One of the distinct differences between a diesel and a petrol plant would be perhaps the fuel economy of the car. The 100 litre tank allows for close to 1,000 km on the diesel, clocking up to 7.2 litres per 100 km, whereas its 3.6 litre petrol sibling puts out slightly below 10 litres per 100 km.

Coming back to my initial point about the Touareg giving me adventures, this is perhaps the highlight of the car. The “Sports” damper mode didn’t disappoint, allowing me to take corners at relatively high speeds and still be planted to the ground.

And if you’re looking for some off-road fun, the Touareg R-Line gives just the right technology to play with. While its normal drive could smoothen out even the most vicious humps in car parks, the off-road ability opened me to yet another dimension of driving.

The Touareg ain’t my first SUV, but it gave me my first off-road experience, and a memorable one. At the switch of a knob, the Touareg R-Line allows for heightened suspension to take bumps and uneven terrains.

Conclusion

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While there are many good points about the Touareg that would seriously entice me to consider one, the hefty price tag proves to be much of a deterrent for the Singapore market.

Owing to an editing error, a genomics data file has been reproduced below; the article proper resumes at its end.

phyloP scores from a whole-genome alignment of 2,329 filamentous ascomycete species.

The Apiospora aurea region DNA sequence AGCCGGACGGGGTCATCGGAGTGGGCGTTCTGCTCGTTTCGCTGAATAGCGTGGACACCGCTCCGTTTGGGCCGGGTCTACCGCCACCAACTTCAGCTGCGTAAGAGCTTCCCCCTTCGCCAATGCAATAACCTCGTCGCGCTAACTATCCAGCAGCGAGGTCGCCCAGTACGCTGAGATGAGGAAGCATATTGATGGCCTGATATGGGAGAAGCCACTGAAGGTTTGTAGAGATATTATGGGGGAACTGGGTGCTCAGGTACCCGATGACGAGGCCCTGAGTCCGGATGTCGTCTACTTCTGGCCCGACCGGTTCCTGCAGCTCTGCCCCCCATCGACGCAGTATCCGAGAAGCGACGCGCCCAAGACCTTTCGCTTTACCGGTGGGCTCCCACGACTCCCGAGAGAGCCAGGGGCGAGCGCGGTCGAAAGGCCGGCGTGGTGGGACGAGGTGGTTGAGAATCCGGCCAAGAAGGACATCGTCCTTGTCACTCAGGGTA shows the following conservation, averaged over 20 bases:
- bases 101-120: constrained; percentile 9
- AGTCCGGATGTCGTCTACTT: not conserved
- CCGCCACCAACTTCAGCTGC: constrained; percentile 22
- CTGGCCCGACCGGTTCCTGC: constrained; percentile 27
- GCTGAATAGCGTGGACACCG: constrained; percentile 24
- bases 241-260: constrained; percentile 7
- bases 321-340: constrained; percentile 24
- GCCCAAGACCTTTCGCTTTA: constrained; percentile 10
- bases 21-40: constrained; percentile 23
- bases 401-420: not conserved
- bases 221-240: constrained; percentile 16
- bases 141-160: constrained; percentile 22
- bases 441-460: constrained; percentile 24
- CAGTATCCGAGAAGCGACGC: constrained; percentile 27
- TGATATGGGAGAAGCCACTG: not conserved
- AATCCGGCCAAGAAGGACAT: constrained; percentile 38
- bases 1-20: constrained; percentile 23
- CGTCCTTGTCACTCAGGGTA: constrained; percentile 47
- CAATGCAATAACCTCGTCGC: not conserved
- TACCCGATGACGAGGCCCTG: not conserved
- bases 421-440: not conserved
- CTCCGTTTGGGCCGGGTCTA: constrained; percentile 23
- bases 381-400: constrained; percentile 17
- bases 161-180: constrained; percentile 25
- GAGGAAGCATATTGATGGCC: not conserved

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Standing at $314,800 for the 3.0 V6 TDI and $324,800 for the 3.6 V6 petrol variant, this full-fledged SUV delivers more than an adventure that any driver could ask for, and more practically, much compartment space you could ever find on any SUV.

While I had to deal with screams from the rear seats when trying out a grassy terrain (which so ironically was labelled the Slope of Death by my passengers), I felt confident and safe that the Touareg would handle exactly how I wanted it to.

And I’m glad it did.

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What I like:

  • Mind blowing torque ranging from as low as 1,750 rpm
  • Fierce and muscular body built that gives you nothing but road presence
  • Ginormous space

What I don’t like:

  • The hefty price tag of above $300,000

All prices and information is correct at the time of publication of this article.